In The News: Baltimore City Schools Studies The Lessons from the Cincinnati Public Schools Facilities Master Plan
The Cincinnati Community Learning Center Institute (CLCI) hosted representatives from Baltimore City Schools’ visit to Cincinnati August 5-6, 2013. Baltimore in partnership with the state of Maryland, is embarking on a school replacement plan for its 88,000 students in 186 buildings.
Read more about the Baltimore plan at:
Michael Burson of FMPS participated in a discussion with the Baltimore visitors entitled “Building Schools as Community Learning Centers”. As the project administrator for the implementation team, I emphasized that finding a way for effective community involvement in the design of each school had to be included into the project implementation plan. Here are some excerpts from the presentation and discussion:
CPS’ Schools Now Recognized as Successful and Sustainable Models for Community Learning Centers “As a result of CPS engaging the community in a meaningful way, students now have direct access to much needed medical, dental and vision care right in their school building. Additionally, there are many opportunities for students to participate in healthy after school activities that are educational and provide them with positive social interaction with each other instead of being unsupervised in the streets.
Your Building Plan Must Allow For Genuine Engagement
“In the early stages of our program, while we were building the process as we went, Darlene [Kamine, Executive Director for the CLCI] and I created a guideline for genuine community engagement. It is more than inviting the community to attend one or two input sessions and then come back and see the results at the dedication.”
The Engagement Process is Separate and Must Precede the design process.
“The engagement should take place before the architect is brought in to start design. The community must know precisely what decisions it can impact and which ones it cannot change.”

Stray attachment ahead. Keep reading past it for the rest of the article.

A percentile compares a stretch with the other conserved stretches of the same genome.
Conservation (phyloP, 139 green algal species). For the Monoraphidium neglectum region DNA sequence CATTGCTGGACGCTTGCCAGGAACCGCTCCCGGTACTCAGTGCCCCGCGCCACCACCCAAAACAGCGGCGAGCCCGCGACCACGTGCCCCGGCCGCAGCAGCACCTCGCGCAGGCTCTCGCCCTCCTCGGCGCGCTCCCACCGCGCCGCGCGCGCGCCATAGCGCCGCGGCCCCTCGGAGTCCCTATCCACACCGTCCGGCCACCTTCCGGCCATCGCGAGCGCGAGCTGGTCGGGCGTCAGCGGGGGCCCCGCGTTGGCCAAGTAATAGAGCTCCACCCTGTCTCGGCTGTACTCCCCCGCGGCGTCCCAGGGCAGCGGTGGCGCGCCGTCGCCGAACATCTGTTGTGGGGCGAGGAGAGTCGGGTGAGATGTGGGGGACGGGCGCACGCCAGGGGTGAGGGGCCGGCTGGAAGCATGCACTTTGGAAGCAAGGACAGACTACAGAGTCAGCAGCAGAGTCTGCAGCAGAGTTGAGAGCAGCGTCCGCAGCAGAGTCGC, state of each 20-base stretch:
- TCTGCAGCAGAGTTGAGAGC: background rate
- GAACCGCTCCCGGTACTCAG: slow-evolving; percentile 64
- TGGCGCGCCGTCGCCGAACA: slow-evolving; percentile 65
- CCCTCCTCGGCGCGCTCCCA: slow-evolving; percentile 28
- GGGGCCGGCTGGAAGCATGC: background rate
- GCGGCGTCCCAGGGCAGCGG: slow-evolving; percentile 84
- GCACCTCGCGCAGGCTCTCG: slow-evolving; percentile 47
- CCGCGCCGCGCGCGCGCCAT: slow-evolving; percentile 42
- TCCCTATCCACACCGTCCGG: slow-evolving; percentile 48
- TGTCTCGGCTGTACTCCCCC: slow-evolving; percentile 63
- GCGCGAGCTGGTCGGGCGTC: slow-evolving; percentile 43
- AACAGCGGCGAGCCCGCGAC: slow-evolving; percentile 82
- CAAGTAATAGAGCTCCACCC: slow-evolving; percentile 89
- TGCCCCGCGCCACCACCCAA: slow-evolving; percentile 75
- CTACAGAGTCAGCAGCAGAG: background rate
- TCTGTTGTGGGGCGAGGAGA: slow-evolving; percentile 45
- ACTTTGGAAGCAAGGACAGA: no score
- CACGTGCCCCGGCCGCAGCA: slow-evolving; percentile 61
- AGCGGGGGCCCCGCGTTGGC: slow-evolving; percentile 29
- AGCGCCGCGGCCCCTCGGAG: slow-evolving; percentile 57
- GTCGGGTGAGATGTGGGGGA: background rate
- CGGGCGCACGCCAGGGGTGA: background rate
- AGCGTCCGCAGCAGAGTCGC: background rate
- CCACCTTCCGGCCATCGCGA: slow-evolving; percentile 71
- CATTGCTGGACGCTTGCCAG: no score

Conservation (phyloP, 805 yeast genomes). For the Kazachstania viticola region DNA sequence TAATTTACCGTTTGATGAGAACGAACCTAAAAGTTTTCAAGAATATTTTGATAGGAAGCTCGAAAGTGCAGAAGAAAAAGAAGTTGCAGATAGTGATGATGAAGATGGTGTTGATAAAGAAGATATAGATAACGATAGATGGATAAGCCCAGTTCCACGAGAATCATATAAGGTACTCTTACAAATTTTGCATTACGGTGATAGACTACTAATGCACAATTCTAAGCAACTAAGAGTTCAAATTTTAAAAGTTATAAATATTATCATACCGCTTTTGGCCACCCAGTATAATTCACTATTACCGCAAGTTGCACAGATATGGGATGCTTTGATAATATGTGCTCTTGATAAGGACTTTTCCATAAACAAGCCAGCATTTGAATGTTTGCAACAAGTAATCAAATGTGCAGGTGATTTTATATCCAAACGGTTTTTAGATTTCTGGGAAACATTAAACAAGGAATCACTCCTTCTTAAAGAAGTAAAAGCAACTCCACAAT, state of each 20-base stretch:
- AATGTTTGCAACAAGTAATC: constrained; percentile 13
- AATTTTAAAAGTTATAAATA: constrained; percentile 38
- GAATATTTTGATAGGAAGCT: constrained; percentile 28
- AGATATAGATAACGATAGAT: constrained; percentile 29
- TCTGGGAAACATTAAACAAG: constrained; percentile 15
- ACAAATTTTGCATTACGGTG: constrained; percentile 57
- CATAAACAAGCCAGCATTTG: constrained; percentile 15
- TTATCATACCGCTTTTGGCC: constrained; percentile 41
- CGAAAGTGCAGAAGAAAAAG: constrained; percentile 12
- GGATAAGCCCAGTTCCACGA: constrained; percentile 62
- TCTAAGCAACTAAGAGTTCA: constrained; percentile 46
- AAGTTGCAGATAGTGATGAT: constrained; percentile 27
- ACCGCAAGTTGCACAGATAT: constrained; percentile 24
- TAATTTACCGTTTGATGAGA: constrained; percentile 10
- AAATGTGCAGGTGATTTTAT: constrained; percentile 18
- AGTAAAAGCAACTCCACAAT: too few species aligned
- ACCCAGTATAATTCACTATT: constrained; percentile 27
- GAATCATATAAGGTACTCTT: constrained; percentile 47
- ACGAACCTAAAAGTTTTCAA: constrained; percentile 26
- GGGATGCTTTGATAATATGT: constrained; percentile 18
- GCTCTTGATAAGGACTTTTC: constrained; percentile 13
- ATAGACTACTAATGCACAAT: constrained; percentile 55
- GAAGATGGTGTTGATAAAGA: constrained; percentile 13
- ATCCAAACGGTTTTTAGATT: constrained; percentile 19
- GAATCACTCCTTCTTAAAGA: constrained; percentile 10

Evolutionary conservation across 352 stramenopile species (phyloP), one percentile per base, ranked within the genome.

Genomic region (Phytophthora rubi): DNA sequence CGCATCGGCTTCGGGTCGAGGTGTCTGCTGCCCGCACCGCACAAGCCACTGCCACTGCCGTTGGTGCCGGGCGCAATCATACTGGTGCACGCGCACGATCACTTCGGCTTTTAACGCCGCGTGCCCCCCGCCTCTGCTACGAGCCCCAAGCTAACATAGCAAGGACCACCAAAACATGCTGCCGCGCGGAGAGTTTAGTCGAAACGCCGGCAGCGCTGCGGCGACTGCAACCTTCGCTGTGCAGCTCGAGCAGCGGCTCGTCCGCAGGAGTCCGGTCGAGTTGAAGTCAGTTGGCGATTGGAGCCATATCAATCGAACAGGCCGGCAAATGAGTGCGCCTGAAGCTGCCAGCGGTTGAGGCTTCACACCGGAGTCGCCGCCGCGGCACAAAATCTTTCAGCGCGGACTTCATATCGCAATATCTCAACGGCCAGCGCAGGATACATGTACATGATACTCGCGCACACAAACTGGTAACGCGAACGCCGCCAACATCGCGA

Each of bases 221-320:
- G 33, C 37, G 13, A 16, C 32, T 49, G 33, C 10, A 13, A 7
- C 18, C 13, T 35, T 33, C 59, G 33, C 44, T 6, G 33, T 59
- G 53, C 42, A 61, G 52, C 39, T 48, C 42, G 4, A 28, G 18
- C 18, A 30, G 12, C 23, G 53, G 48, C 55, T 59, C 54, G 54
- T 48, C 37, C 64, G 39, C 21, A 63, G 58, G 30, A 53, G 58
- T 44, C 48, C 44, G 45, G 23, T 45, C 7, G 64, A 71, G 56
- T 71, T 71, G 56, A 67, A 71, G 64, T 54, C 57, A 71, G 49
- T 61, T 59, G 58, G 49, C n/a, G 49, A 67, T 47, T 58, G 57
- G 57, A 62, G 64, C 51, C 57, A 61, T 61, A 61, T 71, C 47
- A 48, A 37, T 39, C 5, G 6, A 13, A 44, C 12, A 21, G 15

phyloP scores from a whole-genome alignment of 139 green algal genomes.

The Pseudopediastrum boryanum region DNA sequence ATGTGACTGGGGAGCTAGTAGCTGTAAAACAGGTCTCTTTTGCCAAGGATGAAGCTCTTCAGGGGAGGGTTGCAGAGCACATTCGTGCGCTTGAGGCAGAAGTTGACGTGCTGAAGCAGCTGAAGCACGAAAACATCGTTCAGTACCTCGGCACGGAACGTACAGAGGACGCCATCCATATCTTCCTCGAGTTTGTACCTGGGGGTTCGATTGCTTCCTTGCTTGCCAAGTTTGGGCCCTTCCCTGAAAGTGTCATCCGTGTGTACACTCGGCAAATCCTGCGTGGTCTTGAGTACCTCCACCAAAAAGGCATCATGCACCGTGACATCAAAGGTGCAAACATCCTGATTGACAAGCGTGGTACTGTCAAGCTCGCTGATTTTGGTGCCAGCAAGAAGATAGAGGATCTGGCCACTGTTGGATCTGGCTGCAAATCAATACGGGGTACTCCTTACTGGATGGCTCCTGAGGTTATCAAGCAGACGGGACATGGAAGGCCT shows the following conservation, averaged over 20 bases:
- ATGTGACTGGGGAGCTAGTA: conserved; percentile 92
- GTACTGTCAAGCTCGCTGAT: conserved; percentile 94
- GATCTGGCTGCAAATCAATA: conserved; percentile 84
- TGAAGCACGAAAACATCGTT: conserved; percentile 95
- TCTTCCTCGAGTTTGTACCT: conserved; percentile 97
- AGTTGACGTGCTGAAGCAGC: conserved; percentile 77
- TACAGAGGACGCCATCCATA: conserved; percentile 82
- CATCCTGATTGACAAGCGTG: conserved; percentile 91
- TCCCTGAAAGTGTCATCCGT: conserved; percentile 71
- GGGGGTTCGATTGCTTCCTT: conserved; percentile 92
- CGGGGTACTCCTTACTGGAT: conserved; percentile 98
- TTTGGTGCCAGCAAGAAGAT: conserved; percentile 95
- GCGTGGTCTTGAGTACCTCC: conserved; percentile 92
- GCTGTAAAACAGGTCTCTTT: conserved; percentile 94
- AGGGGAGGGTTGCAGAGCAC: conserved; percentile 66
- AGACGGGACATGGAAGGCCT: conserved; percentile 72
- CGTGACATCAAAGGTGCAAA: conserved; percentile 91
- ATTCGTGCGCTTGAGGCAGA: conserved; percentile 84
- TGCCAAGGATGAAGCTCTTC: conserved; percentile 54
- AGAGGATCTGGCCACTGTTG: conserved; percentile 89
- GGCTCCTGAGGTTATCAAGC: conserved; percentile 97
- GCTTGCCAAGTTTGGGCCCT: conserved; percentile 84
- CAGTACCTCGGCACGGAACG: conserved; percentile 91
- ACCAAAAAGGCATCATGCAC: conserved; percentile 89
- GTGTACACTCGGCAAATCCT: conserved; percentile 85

Timing is Critical
“The message I want to impress on everyone is that if you do not proceed with all aspects of the project on a timely basis, including the engagement part, at the end of the day, someone’s needs will not be met. When this occurs, nothing could be more devastating to a community and the schools. It creates division and inequities that will take the schools and the community many years to overcome.”
Incorporating Community Engagement into the Construction Project Would Not Be Possible Without Support at the Top
This work would not have been possible without the strong support of the Board but especially the Superintendent. The 4 Superintendents that led CPS through the implementation of the plan all understood how providing critical social support for the students and their families absolutely helps students do better in school. The Superintendents provided strong direction that the buildings belong to the community and not the staff. The community had to sign off on the designs before they were presented for Board approval. So effective community engagement became just as important as being on time and on budget for the implementation team.
Visit our Resources page for links to organizations focusing on facility planning, school design, community engagement, and other pertinent topics.